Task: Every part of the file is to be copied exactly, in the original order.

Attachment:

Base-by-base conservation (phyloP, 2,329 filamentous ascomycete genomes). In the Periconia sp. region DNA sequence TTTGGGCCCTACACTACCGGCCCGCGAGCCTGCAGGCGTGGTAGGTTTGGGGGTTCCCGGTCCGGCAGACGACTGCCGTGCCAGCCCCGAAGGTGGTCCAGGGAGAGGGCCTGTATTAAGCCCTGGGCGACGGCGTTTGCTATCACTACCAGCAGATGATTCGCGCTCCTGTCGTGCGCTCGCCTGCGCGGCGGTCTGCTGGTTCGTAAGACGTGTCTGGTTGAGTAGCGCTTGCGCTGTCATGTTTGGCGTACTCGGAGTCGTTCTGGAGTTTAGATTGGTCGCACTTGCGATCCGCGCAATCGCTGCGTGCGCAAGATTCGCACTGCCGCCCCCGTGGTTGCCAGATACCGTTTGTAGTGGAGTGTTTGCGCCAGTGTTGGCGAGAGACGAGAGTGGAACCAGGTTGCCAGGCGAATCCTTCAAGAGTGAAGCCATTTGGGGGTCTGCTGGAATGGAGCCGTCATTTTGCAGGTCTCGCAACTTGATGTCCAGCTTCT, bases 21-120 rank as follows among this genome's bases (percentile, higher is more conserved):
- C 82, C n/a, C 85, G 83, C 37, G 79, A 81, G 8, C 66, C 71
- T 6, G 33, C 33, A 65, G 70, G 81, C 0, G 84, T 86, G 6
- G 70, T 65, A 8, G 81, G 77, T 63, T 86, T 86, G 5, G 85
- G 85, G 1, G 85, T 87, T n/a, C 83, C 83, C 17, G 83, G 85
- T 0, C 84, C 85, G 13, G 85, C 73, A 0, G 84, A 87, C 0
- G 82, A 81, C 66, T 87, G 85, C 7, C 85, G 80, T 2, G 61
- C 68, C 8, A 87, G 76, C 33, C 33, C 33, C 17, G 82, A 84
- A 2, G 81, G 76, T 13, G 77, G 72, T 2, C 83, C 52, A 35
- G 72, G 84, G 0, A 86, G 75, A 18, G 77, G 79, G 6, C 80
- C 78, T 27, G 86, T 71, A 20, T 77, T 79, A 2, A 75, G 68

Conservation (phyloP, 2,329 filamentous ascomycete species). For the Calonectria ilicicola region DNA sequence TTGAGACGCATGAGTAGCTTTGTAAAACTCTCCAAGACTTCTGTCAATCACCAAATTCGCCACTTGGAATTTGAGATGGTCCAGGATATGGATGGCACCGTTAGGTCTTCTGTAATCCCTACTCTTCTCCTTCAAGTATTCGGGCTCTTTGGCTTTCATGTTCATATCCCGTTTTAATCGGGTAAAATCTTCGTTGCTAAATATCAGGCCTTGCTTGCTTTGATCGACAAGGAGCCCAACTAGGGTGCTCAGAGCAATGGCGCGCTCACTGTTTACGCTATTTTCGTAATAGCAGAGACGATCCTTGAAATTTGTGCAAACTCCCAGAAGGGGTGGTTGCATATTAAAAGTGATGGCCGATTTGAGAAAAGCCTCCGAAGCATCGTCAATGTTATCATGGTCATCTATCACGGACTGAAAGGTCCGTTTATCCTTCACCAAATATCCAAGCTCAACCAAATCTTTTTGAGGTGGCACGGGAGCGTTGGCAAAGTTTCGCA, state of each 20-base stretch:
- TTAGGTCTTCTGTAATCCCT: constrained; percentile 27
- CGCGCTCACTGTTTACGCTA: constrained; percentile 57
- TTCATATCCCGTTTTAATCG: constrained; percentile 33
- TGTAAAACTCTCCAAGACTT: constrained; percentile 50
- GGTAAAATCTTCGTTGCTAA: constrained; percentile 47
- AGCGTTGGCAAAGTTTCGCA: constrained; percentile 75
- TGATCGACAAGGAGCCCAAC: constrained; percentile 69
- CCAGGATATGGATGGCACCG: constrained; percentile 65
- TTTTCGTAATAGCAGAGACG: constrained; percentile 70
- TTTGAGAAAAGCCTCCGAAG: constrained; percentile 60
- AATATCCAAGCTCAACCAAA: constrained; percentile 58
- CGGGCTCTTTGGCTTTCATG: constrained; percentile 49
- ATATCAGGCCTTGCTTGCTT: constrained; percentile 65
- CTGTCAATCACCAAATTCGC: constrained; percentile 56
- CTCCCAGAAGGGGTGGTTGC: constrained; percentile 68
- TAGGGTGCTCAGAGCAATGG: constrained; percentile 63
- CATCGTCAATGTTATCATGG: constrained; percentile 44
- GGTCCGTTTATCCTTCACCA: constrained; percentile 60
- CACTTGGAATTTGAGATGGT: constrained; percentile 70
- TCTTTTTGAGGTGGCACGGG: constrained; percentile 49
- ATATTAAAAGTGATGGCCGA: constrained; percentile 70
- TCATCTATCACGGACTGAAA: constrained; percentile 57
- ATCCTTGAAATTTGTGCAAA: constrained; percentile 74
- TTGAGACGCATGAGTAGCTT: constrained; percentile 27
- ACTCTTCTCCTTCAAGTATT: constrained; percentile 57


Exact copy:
Base-by-base conservation (phyloP, 2,329 filamentous ascomycete genomes). In the Periconia sp. region DNA sequence TTTGGGCCCTACACTACCGGCCCGCGAGCCTGCAGGCGTGGTAGGTTTGGGGGTTCCCGGTCCGGCAGACGACTGCCGTGCCAGCCCCGAAGGTGGTCCAGGGAGAGGGCCTGTATTAAGCCCTGGGCGACGGCGTTTGCTATCACTACCAGCAGATGATTCGCGCTCCTGTCGTGCGCTCGCCTGCGCGGCGGTCTGCTGGTTCGTAAGACGTGTCTGGTTGAGTAGCGCTTGCGCTGTCATGTTTGGCGTACTCGGAGTCGTTCTGGAGTTTAGATTGGTCGCACTTGCGATCCGCGCAATCGCTGCGTGCGCAAGATTCGCACTGCCGCCCCCGTGGTTGCCAGATACCGTTTGTAGTGGAGTGTTTGCGCCAGTGTTGGCGAGAGACGAGAGTGGAACCAGGTTGCCAGGCGAATCCTTCAAGAGTGAAGCCATTTGGGGGTCTGCTGGAATGGAGCCGTCATTTTGCAGGTCTCGCAACTTGATGTCCAGCTTCT, bases 21-120 rank as follows among this genome's bases (percentile, higher is more conserved):
- C 82, C n/a, C 85, G 83, C 37, G 79, A 81, G 8, C 66, C 71
- T 6, G 33, C 33, A 65, G 70, G 81, C 0, G 84, T 86, G 6
- G 70, T 65, A 8, G 81, G 77, T 63, T 86, T 86, G 5, G 85
- G 85, G 1, G 85, T 87, T n/a, C 83, C 83, C 17, G 83, G 85
- T 0, C 84, C 85, G 13, G 85, C 73, A 0, G 84, A 87, C 0
- G 82, A 81, C 66, T 87, G 85, C 7, C 85, G 80, T 2, G 61
- C 68, C 8, A 87, G 76, C 33, C 33, C 33, C 17, G 82, A 84
- A 2, G 81, G 76, T 13, G 77, G 72, T 2, C 83, C 52, A 35
- G 72, G 84, G 0, A 86, G 75, A 18, G 77, G 79, G 6, C 80
- C 78, T 27, G 86, T 71, A 20, T 77, T 79, A 2, A 75, G 68

Conservation (phyloP, 2,329 filamentous ascomycete species). For the Calonectria ilicicola region DNA sequence TTGAGACGCATGAGTAGCTTTGTAAAACTCTCCAAGACTTCTGTCAATCACCAAATTCGCCACTTGGAATTTGAGATGGTCCAGGATATGGATGGCACCGTTAGGTCTTCTGTAATCCCTACTCTTCTCCTTCAAGTATTCGGGCTCTTTGGCTTTCATGTTCATATCCCGTTTTAATCGGGTAAAATCTTCGTTGCTAAATATCAGGCCTTGCTTGCTTTGATCGACAAGGAGCCCAACTAGGGTGCTCAGAGCAATGGCGCGCTCACTGTTTACGCTATTTTCGTAATAGCAGAGACGATCCTTGAAATTTGTGCAAACTCCCAGAAGGGGTGGTTGCATATTAAAAGTGATGGCCGATTTGAGAAAAGCCTCCGAAGCATCGTCAATGTTATCATGGTCATCTATCACGGACTGAAAGGTCCGTTTATCCTTCACCAAATATCCAAGCTCAACCAAATCTTTTTGAGGTGGCACGGGAGCGTTGGCAAAGTTTCGCA, state of each 20-base stretch:
- TTAGGTCTTCTGTAATCCCT: constrained; percentile 27
- CGCGCTCACTGTTTACGCTA: constrained; percentile 57
- TTCATATCCCGTTTTAATCG: constrained; percentile 33
- TGTAAAACTCTCCAAGACTT: constrained; percentile 50
- GGTAAAATCTTCGTTGCTAA: constrained; percentile 47
- AGCGTTGGCAAAGTTTCGCA: constrained; percentile 75
- TGATCGACAAGGAGCCCAAC: constrained; percentile 69
- CCAGGATATGGATGGCACCG: constrained; percentile 65
- TTTTCGTAATAGCAGAGACG: constrained; percentile 70
- TTTGAGAAAAGCCTCCGAAG: constrained; percentile 60
- AATATCCAAGCTCAACCAAA: constrained; percentile 58
- CGGGCTCTTTGGCTTTCATG: constrained; percentile 49
- ATATCAGGCCTTGCTTGCTT: constrained; percentile 65
- CTGTCAATCACCAAATTCGC: constrained; percentile 56
- CTCCCAGAAGGGGTGGTTGC: constrained; percentile 68
- TAGGGTGCTCAGAGCAATGG: constrained; percentile 63
- CATCGTCAATGTTATCATGG: constrained; percentile 44
- GGTCCGTTTATCCTTCACCA: constrained; percentile 60
- CACTTGGAATTTGAGATGGT: constrained; percentile 70
- TCTTTTTGAGGTGGCACGGG: constrained; percentile 49
- ATATTAAAAGTGATGGCCGA: constrained; percentile 70
- TCATCTATCACGGACTGAAA: constrained; percentile 57
- ATCCTTGAAATTTGTGCAAA: constrained; percentile 74
- TTGAGACGCATGAGTAGCTT: constrained; percentile 27
- ACTCTTCTCCTTCAAGTATT: constrained; percentile 57